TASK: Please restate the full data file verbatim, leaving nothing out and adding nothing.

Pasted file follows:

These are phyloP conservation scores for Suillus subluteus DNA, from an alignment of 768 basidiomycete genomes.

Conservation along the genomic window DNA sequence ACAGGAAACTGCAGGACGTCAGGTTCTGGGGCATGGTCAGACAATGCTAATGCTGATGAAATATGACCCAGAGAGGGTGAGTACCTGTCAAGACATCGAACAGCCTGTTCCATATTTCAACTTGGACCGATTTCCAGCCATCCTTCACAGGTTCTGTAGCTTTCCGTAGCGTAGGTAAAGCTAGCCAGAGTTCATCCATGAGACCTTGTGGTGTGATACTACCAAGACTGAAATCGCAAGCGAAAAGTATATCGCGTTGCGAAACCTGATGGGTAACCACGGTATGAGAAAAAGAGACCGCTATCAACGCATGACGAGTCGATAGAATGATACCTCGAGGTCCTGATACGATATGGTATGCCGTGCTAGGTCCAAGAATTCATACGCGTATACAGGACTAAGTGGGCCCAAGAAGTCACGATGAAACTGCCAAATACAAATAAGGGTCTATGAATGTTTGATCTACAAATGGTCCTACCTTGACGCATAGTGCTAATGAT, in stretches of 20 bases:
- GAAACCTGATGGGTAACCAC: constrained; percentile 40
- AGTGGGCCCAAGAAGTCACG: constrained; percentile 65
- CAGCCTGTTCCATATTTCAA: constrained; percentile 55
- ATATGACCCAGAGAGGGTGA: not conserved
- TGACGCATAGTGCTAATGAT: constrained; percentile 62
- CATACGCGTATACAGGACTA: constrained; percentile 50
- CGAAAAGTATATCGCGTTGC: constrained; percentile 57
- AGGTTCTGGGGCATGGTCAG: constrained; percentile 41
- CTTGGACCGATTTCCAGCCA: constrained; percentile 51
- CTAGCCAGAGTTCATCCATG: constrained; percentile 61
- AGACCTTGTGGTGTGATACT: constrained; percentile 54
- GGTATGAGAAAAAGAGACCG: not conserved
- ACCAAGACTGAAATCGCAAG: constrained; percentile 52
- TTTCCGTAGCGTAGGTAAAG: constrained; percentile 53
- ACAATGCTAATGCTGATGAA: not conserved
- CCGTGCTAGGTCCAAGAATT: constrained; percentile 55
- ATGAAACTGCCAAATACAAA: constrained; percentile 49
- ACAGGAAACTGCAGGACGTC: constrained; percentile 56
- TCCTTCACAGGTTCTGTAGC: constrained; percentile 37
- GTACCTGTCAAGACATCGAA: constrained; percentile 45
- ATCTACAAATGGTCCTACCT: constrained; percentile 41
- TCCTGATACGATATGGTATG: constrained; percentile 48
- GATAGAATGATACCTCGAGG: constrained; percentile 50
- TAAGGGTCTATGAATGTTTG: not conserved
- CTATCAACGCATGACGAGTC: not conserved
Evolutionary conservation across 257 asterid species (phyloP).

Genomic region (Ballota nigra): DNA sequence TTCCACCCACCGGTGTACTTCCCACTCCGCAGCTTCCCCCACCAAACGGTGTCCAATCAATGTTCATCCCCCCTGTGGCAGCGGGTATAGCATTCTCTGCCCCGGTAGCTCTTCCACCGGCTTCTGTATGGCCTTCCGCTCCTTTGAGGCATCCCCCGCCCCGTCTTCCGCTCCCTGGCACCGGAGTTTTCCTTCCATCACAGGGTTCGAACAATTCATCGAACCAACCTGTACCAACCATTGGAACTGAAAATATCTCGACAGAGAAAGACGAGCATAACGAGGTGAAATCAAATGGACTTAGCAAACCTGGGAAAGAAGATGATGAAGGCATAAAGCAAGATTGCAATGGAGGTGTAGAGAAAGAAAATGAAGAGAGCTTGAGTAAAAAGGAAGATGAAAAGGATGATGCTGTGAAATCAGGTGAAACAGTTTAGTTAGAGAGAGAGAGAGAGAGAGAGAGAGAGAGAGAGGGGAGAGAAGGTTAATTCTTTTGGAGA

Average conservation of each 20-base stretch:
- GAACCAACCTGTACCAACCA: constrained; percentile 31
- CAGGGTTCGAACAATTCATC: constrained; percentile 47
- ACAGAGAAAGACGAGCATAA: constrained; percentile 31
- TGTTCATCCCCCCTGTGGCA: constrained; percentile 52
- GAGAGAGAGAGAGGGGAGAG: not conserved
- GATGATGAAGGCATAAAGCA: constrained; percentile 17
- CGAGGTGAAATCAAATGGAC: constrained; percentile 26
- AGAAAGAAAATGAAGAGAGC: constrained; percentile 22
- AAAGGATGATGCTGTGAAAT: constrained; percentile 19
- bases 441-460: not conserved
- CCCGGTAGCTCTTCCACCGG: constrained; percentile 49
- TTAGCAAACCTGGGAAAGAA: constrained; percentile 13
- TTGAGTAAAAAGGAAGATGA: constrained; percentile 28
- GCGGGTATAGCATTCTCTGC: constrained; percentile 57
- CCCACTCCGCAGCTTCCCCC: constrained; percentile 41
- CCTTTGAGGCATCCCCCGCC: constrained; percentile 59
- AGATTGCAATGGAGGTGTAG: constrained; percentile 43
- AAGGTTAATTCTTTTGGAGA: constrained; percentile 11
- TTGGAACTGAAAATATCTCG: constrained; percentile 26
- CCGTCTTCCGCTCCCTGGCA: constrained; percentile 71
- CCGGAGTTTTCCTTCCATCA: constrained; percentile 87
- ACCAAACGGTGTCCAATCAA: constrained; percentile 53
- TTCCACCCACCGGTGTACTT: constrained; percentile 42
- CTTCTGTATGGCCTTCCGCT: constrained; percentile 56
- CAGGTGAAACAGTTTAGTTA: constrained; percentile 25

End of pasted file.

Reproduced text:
These are phyloP conservation scores for Suillus subluteus DNA, from an alignment of 768 basidiomycete genomes.

Conservation along the genomic window DNA sequence ACAGGAAACTGCAGGACGTCAGGTTCTGGGGCATGGTCAGACAATGCTAATGCTGATGAAATATGACCCAGAGAGGGTGAGTACCTGTCAAGACATCGAACAGCCTGTTCCATATTTCAACTTGGACCGATTTCCAGCCATCCTTCACAGGTTCTGTAGCTTTCCGTAGCGTAGGTAAAGCTAGCCAGAGTTCATCCATGAGACCTTGTGGTGTGATACTACCAAGACTGAAATCGCAAGCGAAAAGTATATCGCGTTGCGAAACCTGATGGGTAACCACGGTATGAGAAAAAGAGACCGCTATCAACGCATGACGAGTCGATAGAATGATACCTCGAGGTCCTGATACGATATGGTATGCCGTGCTAGGTCCAAGAATTCATACGCGTATACAGGACTAAGTGGGCCCAAGAAGTCACGATGAAACTGCCAAATACAAATAAGGGTCTATGAATGTTTGATCTACAAATGGTCCTACCTTGACGCATAGTGCTAATGAT, in stretches of 20 bases:
- GAAACCTGATGGGTAACCAC: constrained; percentile 40
- AGTGGGCCCAAGAAGTCACG: constrained; percentile 65
- CAGCCTGTTCCATATTTCAA: constrained; percentile 55
- ATATGACCCAGAGAGGGTGA: not conserved
- TGACGCATAGTGCTAATGAT: constrained; percentile 62
- CATACGCGTATACAGGACTA: constrained; percentile 50
- CGAAAAGTATATCGCGTTGC: constrained; percentile 57
- AGGTTCTGGGGCATGGTCAG: constrained; percentile 41
- CTTGGACCGATTTCCAGCCA: constrained; percentile 51
- CTAGCCAGAGTTCATCCATG: constrained; percentile 61
- AGACCTTGTGGTGTGATACT: constrained; percentile 54
- GGTATGAGAAAAAGAGACCG: not conserved
- ACCAAGACTGAAATCGCAAG: constrained; percentile 52
- TTTCCGTAGCGTAGGTAAAG: constrained; percentile 53
- ACAATGCTAATGCTGATGAA: not conserved
- CCGTGCTAGGTCCAAGAATT: constrained; percentile 55
- ATGAAACTGCCAAATACAAA: constrained; percentile 49
- ACAGGAAACTGCAGGACGTC: constrained; percentile 56
- TCCTTCACAGGTTCTGTAGC: constrained; percentile 37
- GTACCTGTCAAGACATCGAA: constrained; percentile 45
- ATCTACAAATGGTCCTACCT: constrained; percentile 41
- TCCTGATACGATATGGTATG: constrained; percentile 48
- GATAGAATGATACCTCGAGG: constrained; percentile 50
- TAAGGGTCTATGAATGTTTG: not conserved
- CTATCAACGCATGACGAGTC: not conserved
Evolutionary conservation across 257 asterid species (phyloP).

Genomic region (Ballota nigra): DNA sequence TTCCACCCACCGGTGTACTTCCCACTCCGCAGCTTCCCCCACCAAACGGTGTCCAATCAATGTTCATCCCCCCTGTGGCAGCGGGTATAGCATTCTCTGCCCCGGTAGCTCTTCCACCGGCTTCTGTATGGCCTTCCGCTCCTTTGAGGCATCCCCCGCCCCGTCTTCCGCTCCCTGGCACCGGAGTTTTCCTTCCATCACAGGGTTCGAACAATTCATCGAACCAACCTGTACCAACCATTGGAACTGAAAATATCTCGACAGAGAAAGACGAGCATAACGAGGTGAAATCAAATGGACTTAGCAAACCTGGGAAAGAAGATGATGAAGGCATAAAGCAAGATTGCAATGGAGGTGTAGAGAAAGAAAATGAAGAGAGCTTGAGTAAAAAGGAAGATGAAAAGGATGATGCTGTGAAATCAGGTGAAACAGTTTAGTTAGAGAGAGAGAGAGAGAGAGAGAGAGAGAGAGAGGGGAGAGAAGGTTAATTCTTTTGGAGA

Average conservation of each 20-base stretch:
- GAACCAACCTGTACCAACCA: constrained; percentile 31
- CAGGGTTCGAACAATTCATC: constrained; percentile 47
- ACAGAGAAAGACGAGCATAA: constrained; percentile 31
- TGTTCATCCCCCCTGTGGCA: constrained; percentile 52
- GAGAGAGAGAGAGGGGAGAG: not conserved
- GATGATGAAGGCATAAAGCA: constrained; percentile 17
- CGAGGTGAAATCAAATGGAC: constrained; percentile 26
- AGAAAGAAAATGAAGAGAGC: constrained; percentile 22
- AAAGGATGATGCTGTGAAAT: constrained; percentile 19
- bases 441-460: not conserved
- CCCGGTAGCTCTTCCACCGG: constrained; percentile 49
- TTAGCAAACCTGGGAAAGAA: constrained; percentile 13
- TTGAGTAAAAAGGAAGATGA: constrained; percentile 28
- GCGGGTATAGCATTCTCTGC: constrained; percentile 57
- CCCACTCCGCAGCTTCCCCC: constrained; percentile 41
- CCTTTGAGGCATCCCCCGCC: constrained; percentile 59
- AGATTGCAATGGAGGTGTAG: constrained; percentile 43
- AAGGTTAATTCTTTTGGAGA: constrained; percentile 11
- TTGGAACTGAAAATATCTCG: constrained; percentile 26
- CCGTCTTCCGCTCCCTGGCA: constrained; percentile 71
- CCGGAGTTTTCCTTCCATCA: constrained; percentile 87
- ACCAAACGGTGTCCAATCAA: constrained; percentile 53
- TTCCACCCACCGGTGTACTT: constrained; percentile 42
- CTTCTGTATGGCCTTCCGCT: constrained; percentile 56
- CAGGTGAAACAGTTTAGTTA: constrained; percentile 25